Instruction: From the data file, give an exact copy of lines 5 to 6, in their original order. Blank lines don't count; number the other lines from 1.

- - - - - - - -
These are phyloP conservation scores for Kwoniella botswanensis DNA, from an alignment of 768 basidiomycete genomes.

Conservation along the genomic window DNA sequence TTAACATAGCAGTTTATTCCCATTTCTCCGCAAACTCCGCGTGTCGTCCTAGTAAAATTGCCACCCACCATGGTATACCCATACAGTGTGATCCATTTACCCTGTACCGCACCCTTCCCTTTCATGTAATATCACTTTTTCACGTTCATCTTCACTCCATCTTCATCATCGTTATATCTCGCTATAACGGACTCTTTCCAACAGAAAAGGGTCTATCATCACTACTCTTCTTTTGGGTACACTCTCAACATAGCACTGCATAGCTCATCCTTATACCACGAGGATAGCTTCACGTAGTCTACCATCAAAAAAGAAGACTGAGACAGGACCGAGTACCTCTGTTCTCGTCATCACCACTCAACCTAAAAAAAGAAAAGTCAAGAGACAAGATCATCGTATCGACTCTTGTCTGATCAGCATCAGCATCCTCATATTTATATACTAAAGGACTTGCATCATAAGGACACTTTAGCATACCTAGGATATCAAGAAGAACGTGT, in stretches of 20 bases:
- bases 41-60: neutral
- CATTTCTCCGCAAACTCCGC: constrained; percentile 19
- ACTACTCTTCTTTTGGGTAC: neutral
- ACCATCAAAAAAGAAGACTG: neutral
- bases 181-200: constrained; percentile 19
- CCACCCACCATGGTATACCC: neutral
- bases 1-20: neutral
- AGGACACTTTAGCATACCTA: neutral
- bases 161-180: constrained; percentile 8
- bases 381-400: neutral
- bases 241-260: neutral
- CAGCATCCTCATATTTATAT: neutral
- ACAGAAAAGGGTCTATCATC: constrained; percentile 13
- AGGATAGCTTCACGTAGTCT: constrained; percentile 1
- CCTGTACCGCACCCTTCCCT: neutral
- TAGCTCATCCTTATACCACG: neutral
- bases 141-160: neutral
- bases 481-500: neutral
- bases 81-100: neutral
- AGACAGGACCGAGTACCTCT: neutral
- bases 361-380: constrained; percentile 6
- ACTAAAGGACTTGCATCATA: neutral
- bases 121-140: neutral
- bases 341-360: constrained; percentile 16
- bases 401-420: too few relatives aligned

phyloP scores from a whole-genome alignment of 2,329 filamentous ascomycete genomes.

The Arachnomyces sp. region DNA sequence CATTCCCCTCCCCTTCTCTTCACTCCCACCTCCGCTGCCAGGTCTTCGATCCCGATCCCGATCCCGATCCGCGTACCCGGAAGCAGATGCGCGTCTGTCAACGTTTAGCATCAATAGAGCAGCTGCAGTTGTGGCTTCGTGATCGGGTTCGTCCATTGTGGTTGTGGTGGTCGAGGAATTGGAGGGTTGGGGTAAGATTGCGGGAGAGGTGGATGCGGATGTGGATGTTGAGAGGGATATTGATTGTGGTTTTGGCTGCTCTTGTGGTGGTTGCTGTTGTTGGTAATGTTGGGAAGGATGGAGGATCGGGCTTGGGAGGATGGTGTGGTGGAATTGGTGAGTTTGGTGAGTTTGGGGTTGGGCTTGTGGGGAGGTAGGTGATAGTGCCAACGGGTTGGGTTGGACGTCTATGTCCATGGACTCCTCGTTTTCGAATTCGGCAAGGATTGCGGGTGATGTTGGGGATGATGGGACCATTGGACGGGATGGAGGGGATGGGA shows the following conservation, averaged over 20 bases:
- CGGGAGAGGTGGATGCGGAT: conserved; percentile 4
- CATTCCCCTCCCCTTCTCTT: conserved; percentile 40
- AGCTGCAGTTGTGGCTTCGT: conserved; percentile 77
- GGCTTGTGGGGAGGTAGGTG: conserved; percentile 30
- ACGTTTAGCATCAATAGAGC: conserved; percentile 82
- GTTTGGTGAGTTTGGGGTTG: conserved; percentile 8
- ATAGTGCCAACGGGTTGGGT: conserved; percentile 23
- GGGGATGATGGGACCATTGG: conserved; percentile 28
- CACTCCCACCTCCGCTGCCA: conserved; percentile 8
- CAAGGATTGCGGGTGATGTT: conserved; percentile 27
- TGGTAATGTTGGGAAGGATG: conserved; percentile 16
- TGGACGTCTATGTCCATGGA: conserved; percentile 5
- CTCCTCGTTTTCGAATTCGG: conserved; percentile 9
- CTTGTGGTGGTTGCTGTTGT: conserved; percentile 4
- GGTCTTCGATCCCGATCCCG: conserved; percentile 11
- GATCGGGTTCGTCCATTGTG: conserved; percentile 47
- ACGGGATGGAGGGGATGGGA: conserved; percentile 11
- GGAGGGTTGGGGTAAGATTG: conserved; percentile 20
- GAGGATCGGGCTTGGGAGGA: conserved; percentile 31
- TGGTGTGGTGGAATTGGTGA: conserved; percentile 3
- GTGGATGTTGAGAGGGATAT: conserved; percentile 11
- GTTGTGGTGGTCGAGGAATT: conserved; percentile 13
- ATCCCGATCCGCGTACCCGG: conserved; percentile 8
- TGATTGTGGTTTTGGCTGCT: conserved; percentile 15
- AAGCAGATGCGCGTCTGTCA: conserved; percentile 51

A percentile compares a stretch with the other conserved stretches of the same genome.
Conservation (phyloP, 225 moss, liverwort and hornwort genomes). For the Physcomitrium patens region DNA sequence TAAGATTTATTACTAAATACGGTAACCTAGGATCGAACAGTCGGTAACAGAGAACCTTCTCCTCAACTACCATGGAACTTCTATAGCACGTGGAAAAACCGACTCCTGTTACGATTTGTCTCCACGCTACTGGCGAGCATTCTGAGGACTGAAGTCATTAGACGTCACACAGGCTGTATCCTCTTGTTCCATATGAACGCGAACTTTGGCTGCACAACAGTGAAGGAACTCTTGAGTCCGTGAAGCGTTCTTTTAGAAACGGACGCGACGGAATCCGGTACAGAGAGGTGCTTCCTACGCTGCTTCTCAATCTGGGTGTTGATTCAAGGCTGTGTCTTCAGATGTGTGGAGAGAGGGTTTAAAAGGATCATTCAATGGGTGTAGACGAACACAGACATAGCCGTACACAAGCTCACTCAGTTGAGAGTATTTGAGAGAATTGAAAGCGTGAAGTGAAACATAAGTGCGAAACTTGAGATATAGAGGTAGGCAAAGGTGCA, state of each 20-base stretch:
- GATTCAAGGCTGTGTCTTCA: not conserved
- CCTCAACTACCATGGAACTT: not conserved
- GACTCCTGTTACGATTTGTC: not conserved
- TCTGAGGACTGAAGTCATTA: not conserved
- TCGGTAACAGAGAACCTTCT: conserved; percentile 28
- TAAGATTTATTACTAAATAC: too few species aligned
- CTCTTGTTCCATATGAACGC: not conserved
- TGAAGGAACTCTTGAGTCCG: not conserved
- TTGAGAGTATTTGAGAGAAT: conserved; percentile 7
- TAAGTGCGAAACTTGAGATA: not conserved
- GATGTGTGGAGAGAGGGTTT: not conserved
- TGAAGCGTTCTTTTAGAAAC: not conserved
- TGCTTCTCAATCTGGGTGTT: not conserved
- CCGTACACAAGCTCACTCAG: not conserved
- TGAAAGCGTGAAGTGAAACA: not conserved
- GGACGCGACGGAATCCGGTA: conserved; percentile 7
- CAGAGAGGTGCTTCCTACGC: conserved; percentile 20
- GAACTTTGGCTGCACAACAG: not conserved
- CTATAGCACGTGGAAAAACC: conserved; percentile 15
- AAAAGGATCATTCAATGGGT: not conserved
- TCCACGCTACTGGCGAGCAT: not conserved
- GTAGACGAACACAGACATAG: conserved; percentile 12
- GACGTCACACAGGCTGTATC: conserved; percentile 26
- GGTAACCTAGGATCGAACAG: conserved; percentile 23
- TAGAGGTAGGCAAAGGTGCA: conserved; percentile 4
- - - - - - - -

- ACTACTCTTCTTTTGGGTAC: neutral
- ACCATCAAAAAAGAAGACTG: neutral